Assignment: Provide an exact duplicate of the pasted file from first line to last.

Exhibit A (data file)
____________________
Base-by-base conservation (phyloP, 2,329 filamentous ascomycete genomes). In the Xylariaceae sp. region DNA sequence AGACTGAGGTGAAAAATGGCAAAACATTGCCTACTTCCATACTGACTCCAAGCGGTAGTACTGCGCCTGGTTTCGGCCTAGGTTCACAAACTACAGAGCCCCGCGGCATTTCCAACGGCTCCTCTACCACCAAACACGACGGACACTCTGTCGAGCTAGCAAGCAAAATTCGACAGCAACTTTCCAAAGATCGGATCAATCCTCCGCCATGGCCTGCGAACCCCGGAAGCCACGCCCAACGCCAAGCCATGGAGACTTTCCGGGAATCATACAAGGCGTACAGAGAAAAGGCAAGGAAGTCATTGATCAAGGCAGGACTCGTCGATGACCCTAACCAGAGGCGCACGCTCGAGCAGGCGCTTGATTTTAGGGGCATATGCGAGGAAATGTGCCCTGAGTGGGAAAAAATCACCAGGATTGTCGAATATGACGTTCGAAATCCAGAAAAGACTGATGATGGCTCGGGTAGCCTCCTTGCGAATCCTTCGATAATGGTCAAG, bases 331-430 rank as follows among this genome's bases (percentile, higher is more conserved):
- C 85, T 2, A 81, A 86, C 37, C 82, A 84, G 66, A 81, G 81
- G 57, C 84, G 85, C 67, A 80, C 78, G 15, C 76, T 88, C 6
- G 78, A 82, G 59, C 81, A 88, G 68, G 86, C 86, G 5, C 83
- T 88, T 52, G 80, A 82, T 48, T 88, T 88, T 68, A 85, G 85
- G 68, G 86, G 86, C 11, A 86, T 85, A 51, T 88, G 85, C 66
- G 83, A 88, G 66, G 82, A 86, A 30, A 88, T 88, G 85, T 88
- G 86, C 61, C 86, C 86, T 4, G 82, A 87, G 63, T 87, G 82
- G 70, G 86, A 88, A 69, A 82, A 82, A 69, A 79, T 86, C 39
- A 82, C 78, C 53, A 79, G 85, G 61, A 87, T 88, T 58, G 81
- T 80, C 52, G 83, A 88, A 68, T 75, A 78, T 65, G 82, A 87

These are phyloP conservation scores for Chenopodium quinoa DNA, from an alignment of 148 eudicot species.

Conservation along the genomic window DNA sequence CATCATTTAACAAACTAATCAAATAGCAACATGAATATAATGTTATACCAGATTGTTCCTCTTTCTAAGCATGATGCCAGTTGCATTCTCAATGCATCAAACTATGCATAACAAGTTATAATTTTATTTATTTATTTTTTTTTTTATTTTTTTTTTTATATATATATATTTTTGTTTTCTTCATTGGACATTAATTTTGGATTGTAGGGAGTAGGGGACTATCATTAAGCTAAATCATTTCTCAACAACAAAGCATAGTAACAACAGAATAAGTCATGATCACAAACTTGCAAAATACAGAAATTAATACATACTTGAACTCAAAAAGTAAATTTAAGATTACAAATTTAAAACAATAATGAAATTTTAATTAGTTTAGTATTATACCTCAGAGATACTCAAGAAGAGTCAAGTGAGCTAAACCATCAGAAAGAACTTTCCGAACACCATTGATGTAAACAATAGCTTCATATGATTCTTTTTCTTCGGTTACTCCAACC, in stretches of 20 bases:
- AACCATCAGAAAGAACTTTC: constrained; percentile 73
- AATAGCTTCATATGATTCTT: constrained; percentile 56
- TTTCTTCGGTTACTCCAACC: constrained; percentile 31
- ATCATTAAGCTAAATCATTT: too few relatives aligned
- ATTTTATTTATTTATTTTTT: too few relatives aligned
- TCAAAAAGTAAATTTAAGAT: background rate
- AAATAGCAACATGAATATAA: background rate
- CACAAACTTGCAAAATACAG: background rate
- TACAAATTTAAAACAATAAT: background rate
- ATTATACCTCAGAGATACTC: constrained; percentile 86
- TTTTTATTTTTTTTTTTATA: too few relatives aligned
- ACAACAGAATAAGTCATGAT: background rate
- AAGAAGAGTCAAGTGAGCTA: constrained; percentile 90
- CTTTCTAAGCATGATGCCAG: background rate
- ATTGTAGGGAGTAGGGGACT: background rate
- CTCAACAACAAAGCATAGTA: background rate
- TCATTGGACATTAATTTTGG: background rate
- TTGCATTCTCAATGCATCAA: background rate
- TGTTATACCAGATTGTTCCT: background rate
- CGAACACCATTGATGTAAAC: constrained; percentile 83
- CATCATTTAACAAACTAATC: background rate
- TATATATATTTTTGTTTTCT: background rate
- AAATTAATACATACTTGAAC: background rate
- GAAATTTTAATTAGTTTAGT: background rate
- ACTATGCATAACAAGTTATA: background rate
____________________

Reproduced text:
Base-by-base conservation (phyloP, 2,329 filamentous ascomycete genomes). In the Xylariaceae sp. region DNA sequence AGACTGAGGTGAAAAATGGCAAAACATTGCCTACTTCCATACTGACTCCAAGCGGTAGTACTGCGCCTGGTTTCGGCCTAGGTTCACAAACTACAGAGCCCCGCGGCATTTCCAACGGCTCCTCTACCACCAAACACGACGGACACTCTGTCGAGCTAGCAAGCAAAATTCGACAGCAACTTTCCAAAGATCGGATCAATCCTCCGCCATGGCCTGCGAACCCCGGAAGCCACGCCCAACGCCAAGCCATGGAGACTTTCCGGGAATCATACAAGGCGTACAGAGAAAAGGCAAGGAAGTCATTGATCAAGGCAGGACTCGTCGATGACCCTAACCAGAGGCGCACGCTCGAGCAGGCGCTTGATTTTAGGGGCATATGCGAGGAAATGTGCCCTGAGTGGGAAAAAATCACCAGGATTGTCGAATATGACGTTCGAAATCCAGAAAAGACTGATGATGGCTCGGGTAGCCTCCTTGCGAATCCTTCGATAATGGTCAAG, bases 331-430 rank as follows among this genome's bases (percentile, higher is more conserved):
- C 85, T 2, A 81, A 86, C 37, C 82, A 84, G 66, A 81, G 81
- G 57, C 84, G 85, C 67, A 80, C 78, G 15, C 76, T 88, C 6
- G 78, A 82, G 59, C 81, A 88, G 68, G 86, C 86, G 5, C 83
- T 88, T 52, G 80, A 82, T 48, T 88, T 88, T 68, A 85, G 85
- G 68, G 86, G 86, C 11, A 86, T 85, A 51, T 88, G 85, C 66
- G 83, A 88, G 66, G 82, A 86, A 30, A 88, T 88, G 85, T 88
- G 86, C 61, C 86, C 86, T 4, G 82, A 87, G 63, T 87, G 82
- G 70, G 86, A 88, A 69, A 82, A 82, A 69, A 79, T 86, C 39
- A 82, C 78, C 53, A 79, G 85, G 61, A 87, T 88, T 58, G 81
- T 80, C 52, G 83, A 88, A 68, T 75, A 78, T 65, G 82, A 87

These are phyloP conservation scores for Chenopodium quinoa DNA, from an alignment of 148 eudicot species.

Conservation along the genomic window DNA sequence CATCATTTAACAAACTAATCAAATAGCAACATGAATATAATGTTATACCAGATTGTTCCTCTTTCTAAGCATGATGCCAGTTGCATTCTCAATGCATCAAACTATGCATAACAAGTTATAATTTTATTTATTTATTTTTTTTTTTATTTTTTTTTTTATATATATATATTTTTGTTTTCTTCATTGGACATTAATTTTGGATTGTAGGGAGTAGGGGACTATCATTAAGCTAAATCATTTCTCAACAACAAAGCATAGTAACAACAGAATAAGTCATGATCACAAACTTGCAAAATACAGAAATTAATACATACTTGAACTCAAAAAGTAAATTTAAGATTACAAATTTAAAACAATAATGAAATTTTAATTAGTTTAGTATTATACCTCAGAGATACTCAAGAAGAGTCAAGTGAGCTAAACCATCAGAAAGAACTTTCCGAACACCATTGATGTAAACAATAGCTTCATATGATTCTTTTTCTTCGGTTACTCCAACC, in stretches of 20 bases:
- AACCATCAGAAAGAACTTTC: constrained; percentile 73
- AATAGCTTCATATGATTCTT: constrained; percentile 56
- TTTCTTCGGTTACTCCAACC: constrained; percentile 31
- ATCATTAAGCTAAATCATTT: too few relatives aligned
- ATTTTATTTATTTATTTTTT: too few relatives aligned
- TCAAAAAGTAAATTTAAGAT: background rate
- AAATAGCAACATGAATATAA: background rate
- CACAAACTTGCAAAATACAG: background rate
- TACAAATTTAAAACAATAAT: background rate
- ATTATACCTCAGAGATACTC: constrained; percentile 86
- TTTTTATTTTTTTTTTTATA: too few relatives aligned
- ACAACAGAATAAGTCATGAT: background rate
- AAGAAGAGTCAAGTGAGCTA: constrained; percentile 90
- CTTTCTAAGCATGATGCCAG: background rate
- ATTGTAGGGAGTAGGGGACT: background rate
- CTCAACAACAAAGCATAGTA: background rate
- TCATTGGACATTAATTTTGG: background rate
- TTGCATTCTCAATGCATCAA: background rate
- TGTTATACCAGATTGTTCCT: background rate
- CGAACACCATTGATGTAAAC: constrained; percentile 83
- CATCATTTAACAAACTAATC: background rate
- TATATATATTTTTGTTTTCT: background rate
- AAATTAATACATACTTGAAC: background rate
- GAAATTTTAATTAGTTTAGT: background rate
- ACTATGCATAACAAGTTATA: background rate